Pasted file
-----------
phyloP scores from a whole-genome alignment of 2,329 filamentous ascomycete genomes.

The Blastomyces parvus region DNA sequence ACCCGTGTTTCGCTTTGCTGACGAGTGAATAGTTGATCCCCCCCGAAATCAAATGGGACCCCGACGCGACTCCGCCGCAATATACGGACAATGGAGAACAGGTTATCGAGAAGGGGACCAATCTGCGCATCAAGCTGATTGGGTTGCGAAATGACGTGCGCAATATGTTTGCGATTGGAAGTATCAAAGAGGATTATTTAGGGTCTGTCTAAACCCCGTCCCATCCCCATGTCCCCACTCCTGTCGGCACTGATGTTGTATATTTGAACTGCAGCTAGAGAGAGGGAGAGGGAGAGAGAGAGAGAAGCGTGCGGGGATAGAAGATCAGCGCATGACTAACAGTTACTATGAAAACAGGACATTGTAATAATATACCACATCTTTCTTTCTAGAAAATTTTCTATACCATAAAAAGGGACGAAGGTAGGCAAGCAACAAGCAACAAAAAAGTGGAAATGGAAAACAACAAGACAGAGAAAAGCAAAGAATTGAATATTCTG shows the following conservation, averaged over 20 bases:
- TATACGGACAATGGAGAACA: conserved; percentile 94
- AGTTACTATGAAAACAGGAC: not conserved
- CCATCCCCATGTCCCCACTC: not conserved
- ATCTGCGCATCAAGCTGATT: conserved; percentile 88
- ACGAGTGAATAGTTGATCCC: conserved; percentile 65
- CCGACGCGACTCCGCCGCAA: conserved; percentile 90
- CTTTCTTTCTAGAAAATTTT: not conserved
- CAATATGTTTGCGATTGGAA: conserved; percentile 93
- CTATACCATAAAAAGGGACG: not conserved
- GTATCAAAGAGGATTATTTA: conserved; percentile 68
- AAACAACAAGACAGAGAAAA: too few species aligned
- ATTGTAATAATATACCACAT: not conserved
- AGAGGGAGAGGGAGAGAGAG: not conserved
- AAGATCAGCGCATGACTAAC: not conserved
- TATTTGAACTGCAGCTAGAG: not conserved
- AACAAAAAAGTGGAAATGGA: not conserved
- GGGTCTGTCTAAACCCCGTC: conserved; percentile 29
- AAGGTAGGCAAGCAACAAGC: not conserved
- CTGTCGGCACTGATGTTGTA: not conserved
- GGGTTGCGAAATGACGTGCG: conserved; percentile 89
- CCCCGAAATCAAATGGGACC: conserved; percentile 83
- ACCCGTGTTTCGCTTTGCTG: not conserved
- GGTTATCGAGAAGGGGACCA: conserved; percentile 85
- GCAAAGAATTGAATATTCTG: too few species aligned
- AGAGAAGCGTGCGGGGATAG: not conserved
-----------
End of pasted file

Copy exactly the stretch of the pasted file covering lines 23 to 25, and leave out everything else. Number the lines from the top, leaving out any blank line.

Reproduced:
- CCCCGAAATCAAATGGGACC: conserved; percentile 83
- ACCCGTGTTTCGCTTTGCTG: not conserved
- GGTTATCGAGAAGGGGACCA: conserved; percentile 85